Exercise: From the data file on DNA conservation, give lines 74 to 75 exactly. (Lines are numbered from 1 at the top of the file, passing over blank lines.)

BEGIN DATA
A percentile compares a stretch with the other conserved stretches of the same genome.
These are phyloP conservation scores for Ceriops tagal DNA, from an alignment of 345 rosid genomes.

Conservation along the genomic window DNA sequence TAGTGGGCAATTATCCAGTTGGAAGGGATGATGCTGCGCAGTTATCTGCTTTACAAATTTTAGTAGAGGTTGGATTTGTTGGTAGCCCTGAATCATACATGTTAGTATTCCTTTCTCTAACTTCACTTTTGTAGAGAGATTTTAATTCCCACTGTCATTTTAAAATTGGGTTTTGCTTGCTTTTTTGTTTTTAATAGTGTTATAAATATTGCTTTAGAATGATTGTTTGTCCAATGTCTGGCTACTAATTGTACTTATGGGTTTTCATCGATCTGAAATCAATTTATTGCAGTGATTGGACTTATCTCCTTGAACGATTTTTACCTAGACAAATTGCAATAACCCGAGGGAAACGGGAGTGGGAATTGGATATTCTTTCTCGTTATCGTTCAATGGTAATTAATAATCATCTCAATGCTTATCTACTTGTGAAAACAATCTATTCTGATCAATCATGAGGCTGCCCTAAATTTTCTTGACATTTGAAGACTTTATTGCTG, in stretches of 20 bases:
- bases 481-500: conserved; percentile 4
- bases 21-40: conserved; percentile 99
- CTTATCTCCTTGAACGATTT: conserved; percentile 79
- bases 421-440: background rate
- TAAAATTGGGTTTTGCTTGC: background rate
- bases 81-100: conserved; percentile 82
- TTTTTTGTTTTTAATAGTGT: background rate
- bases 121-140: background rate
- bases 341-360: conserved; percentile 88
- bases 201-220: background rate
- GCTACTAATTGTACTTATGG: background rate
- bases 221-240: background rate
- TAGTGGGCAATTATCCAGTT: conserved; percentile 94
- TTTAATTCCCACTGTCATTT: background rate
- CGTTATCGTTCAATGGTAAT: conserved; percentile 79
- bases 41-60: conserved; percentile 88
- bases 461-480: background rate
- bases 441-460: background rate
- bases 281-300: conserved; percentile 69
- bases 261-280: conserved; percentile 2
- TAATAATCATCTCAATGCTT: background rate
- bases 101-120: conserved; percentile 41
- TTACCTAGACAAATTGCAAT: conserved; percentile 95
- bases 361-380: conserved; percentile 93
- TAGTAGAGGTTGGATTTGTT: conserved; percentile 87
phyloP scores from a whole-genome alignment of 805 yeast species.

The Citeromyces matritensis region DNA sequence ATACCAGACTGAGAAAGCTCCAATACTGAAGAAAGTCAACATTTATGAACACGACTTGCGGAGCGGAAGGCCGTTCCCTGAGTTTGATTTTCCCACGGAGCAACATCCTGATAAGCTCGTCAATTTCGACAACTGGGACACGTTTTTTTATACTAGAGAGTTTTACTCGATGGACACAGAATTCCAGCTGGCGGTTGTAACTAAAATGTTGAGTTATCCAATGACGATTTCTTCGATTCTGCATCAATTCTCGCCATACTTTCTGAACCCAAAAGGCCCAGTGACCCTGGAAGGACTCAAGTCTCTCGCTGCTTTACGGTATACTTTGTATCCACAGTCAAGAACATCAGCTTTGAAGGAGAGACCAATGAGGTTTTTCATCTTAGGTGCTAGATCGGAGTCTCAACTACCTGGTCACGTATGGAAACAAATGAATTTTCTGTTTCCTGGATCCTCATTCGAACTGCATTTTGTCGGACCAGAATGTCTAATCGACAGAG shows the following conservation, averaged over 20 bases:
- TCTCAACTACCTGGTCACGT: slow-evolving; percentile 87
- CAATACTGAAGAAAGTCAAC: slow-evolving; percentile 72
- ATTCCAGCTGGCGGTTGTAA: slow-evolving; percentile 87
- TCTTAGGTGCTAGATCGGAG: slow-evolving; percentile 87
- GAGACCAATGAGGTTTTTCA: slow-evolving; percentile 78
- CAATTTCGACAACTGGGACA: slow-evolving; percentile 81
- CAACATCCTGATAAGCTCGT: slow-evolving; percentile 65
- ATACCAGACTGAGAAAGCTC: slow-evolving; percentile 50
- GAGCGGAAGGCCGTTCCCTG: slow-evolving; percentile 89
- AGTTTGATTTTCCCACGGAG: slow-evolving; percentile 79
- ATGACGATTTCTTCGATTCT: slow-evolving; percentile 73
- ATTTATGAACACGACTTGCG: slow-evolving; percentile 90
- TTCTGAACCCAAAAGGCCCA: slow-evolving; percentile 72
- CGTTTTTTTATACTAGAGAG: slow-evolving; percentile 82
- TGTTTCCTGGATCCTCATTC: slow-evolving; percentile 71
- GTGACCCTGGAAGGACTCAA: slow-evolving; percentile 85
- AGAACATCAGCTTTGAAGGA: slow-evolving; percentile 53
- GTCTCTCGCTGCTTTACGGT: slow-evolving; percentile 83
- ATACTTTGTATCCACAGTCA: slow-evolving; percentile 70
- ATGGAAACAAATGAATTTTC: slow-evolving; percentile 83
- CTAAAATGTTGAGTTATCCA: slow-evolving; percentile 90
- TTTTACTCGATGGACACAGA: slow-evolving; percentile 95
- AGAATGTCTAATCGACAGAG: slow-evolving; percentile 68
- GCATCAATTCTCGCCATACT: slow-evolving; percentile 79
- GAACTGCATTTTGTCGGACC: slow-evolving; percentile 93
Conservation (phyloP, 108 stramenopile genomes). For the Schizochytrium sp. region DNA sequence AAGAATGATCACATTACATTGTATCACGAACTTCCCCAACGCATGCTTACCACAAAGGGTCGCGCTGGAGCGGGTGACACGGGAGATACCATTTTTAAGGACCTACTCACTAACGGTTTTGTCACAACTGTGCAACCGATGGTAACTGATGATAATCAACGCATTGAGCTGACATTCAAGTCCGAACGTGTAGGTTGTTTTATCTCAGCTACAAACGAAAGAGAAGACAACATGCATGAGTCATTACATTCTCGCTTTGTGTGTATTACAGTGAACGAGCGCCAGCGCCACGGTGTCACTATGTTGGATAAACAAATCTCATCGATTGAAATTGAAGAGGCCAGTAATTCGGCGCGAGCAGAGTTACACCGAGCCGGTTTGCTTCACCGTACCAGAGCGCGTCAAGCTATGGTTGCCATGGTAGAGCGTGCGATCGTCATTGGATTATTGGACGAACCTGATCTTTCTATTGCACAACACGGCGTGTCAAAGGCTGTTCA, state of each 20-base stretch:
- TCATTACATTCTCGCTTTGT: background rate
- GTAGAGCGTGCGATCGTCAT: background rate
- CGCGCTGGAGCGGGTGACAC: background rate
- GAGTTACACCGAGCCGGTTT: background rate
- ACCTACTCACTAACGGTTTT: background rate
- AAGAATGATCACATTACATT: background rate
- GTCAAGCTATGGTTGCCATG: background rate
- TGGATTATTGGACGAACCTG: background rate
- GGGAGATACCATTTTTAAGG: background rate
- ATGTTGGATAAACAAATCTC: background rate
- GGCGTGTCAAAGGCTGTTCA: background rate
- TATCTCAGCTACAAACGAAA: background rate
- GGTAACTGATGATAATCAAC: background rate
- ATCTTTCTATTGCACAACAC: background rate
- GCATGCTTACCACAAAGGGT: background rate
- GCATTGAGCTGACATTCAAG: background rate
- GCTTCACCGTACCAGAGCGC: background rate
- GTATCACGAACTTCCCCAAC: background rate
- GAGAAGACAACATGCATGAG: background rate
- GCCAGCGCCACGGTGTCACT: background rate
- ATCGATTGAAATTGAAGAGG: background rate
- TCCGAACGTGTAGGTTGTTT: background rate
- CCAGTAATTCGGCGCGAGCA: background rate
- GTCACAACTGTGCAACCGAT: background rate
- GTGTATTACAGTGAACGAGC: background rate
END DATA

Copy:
- GTATCACGAACTTCCCCAAC: background rate
- GAGAAGACAACATGCATGAG: background rate